Compared to other specific learning difficulties, major research into dyspraxia – or developmental coordination disorder (DCD) as it is more formally known – has only begun fairly recently.
DCD is the term used to diagnose children who have motor skills substantially below what is expected for their age. They are not lazy, clumsy or unintelligent – in fact, their intellectual ability is in line with the general population – but they do struggle with everyday tasks that require coordination.
Take a typical boy with DCD: he is a bright and capable 10-year-old boy, but he struggles to tie his shoe laces and needs help to fasten the buttons on his school shirt. He can’t ride a bike and no one passes him the ball when he plays sports. His teacher has told his parents that while he is a clever and very able student, his handwriting is slow and difficult to read. He finds it hard to keep up in class or to complete his homework – and his performance at school is deteriorating.
DCD affects around 5–6 per cent of children – which roughly equates to one child in every classroom – and tends to be more prevalent in boys than girls. At home, children have difficulties getting ready and taking care of themselves. In the classroom, handwriting is significantly affected and can be slow, hard to read and sometimes painful to produce. On the playground, a child with DCD may have trouble with throwing, catching, running and jumping. In many cases it is a child’s difficulties with handwriting that triggers a referral to healthcare services, following parent and teacher concerns.
Unfortunately for many children, DCD does not act alone: it commonly presents alongside other developmental disorders such as dyslexia, specific language impairment and attention deficit hyperactivity disorder. Children with DCD have been found to be generally slower than their peers to hit early movement milestones such as crawling and walking.
Though its symptoms may appear to be mostly physical, new research based on teacher reports has found that those with DCD actually have much higher levels of emotional distress than their peers and are frequently anxious and downhearted.
In addition, the study from Goldsmiths University found that children aged between seven and ten with DCD have lower social skills than others of the same age. Previous studies have identified a link between poorer recognition of facial emotions and DCD, which may contribute to children with the condition having these social problems.
Growing up with DCD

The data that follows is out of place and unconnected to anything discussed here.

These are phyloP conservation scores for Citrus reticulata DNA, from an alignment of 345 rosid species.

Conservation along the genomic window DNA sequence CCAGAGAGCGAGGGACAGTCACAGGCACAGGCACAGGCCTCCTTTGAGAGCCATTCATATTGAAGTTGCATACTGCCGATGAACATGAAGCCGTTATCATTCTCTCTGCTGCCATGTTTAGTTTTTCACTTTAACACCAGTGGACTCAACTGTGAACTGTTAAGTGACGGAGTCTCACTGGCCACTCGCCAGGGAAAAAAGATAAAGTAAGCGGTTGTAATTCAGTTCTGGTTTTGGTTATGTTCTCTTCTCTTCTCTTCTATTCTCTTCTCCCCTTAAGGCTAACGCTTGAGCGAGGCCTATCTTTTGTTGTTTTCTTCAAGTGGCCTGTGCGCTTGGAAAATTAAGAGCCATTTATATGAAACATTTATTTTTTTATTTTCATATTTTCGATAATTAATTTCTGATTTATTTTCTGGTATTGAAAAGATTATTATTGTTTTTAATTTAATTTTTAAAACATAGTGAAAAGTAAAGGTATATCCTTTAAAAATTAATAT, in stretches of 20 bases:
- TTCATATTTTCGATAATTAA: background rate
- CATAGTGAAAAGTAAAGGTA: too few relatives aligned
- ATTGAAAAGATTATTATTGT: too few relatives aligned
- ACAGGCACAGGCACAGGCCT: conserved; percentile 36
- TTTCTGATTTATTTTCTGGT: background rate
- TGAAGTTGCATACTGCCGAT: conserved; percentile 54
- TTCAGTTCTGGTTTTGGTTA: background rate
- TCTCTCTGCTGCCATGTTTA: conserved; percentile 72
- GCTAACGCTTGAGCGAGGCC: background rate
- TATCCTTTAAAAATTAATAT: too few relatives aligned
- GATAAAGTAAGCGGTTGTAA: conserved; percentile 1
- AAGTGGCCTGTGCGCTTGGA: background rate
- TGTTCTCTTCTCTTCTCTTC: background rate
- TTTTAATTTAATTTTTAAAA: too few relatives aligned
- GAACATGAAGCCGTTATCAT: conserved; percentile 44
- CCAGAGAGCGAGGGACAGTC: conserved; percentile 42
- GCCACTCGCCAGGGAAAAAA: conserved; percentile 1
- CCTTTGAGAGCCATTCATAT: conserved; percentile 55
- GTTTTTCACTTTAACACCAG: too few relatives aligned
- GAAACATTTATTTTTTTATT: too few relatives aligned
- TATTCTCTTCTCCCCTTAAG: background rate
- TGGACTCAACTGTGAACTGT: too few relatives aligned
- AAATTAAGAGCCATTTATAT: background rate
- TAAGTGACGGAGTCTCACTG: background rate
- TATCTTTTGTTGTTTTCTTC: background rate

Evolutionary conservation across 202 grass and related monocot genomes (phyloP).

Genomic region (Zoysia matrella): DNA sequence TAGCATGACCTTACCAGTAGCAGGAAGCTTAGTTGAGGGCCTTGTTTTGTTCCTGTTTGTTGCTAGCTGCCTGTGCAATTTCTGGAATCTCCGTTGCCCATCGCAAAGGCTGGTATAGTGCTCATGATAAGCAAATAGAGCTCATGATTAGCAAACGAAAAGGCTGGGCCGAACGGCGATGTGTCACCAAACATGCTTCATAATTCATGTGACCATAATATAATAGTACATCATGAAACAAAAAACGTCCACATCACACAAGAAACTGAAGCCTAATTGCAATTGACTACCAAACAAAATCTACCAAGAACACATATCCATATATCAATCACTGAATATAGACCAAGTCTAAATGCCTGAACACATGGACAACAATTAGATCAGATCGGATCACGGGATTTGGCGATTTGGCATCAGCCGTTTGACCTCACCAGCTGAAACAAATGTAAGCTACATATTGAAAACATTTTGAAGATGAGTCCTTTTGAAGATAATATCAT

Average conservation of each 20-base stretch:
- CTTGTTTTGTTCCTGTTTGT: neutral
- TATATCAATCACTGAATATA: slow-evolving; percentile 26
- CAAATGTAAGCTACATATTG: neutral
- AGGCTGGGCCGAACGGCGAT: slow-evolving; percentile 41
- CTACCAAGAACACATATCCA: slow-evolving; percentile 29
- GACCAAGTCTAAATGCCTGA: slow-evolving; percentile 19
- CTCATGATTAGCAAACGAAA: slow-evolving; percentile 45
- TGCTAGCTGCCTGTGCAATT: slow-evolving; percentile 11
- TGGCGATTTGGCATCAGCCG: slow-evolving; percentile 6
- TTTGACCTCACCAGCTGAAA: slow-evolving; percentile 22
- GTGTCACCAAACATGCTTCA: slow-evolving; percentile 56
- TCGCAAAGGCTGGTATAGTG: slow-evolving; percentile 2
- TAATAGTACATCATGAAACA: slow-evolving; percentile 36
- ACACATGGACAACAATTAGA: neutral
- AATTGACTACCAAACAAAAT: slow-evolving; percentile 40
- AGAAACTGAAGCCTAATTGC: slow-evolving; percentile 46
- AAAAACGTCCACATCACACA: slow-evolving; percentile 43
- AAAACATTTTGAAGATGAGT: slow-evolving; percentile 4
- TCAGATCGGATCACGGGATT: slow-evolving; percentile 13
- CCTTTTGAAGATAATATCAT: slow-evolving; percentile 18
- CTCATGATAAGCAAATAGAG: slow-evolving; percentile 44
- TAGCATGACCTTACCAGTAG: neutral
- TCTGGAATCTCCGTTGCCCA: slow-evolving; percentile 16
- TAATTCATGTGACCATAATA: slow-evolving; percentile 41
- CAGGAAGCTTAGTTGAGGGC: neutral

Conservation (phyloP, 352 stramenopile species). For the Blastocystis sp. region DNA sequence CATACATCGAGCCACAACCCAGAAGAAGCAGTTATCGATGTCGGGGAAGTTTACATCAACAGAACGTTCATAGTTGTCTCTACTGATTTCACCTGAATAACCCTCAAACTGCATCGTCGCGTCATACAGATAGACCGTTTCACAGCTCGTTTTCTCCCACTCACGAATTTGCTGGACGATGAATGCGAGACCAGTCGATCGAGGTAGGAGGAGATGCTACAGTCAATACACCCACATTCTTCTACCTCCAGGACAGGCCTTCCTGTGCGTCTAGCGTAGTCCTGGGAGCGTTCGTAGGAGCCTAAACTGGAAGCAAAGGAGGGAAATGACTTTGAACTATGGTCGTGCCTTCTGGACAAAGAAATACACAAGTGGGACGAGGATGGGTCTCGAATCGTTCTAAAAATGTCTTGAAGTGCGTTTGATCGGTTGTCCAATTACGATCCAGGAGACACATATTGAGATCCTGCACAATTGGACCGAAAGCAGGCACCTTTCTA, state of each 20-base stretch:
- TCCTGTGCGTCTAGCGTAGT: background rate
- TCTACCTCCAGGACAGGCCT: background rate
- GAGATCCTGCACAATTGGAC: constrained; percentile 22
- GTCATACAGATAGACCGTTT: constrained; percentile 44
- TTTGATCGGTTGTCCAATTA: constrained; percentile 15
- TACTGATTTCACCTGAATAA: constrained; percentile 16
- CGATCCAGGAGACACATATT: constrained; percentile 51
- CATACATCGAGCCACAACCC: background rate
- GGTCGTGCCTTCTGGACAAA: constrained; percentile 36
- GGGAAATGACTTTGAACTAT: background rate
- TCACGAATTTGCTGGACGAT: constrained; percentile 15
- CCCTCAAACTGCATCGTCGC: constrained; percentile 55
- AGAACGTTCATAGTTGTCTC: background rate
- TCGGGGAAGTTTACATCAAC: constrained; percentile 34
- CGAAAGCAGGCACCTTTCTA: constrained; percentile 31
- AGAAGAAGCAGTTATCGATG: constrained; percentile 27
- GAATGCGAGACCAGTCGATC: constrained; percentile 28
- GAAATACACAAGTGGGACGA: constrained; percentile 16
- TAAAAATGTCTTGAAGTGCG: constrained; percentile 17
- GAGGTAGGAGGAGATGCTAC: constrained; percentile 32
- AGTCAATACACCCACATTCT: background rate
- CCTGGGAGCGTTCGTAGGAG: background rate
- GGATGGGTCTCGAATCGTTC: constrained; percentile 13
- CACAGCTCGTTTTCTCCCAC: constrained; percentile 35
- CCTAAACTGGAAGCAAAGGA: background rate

DCD is a lifelong disorder that cannot be explained by a general medical condition; there is no definitive answer as to what causes it at present. However, it is known that DCD is not due to brain damage, like some learning difficulties.
Although children presenting with the symptoms of DCD have long been recognised, formal diagnosis has only become prevalent recently – compared to some other conditions such as dyslexia – as awareness of it grows. This may be partly because movement difficulties were not previously recognised in themselves as needing attention.
For a long time it was assumed that children would “grow out of” their movement difficulties. But we now have evidence that in many children the motor difficulties persist into adulthood and are commonly associated with a range of socio-emotional problems later on.
Adults with DCD still bump into objects and continue to struggle with handwriting. They may also have trouble with timekeeping and planning ahead, meaning they may be frequently late to work and social events. Self-care is also a problem, but rather than fastening clothes it turns into struggling to keep a home tidy. Tasks such as preparing a meal from scratch and ironing clothes can also be troublesome. DCD adults can also have issues with learning a new skill that requires speed and accuracy – so it can be difficult for them to learn to drive a car.
Research into adults with DCD is still in its early stages. This means that many adults with DCD may still be undiagnosed, or have spent their childhood wondering what was “wrong” with them, before being diagnosed relatively late in life.
But academic research is increasing – and there is more information out there for employers, as well as family and friends, to support those with DCD. The next step for researchers is to look at doing a long-term study, following the lives of specific participants with DCD. Only then can we really begin to understand the condition.
This article first appeared on The Conversation (theconversation.com). Mellissa Prunty is a lecturer in occupational therapy, at Brunel University London
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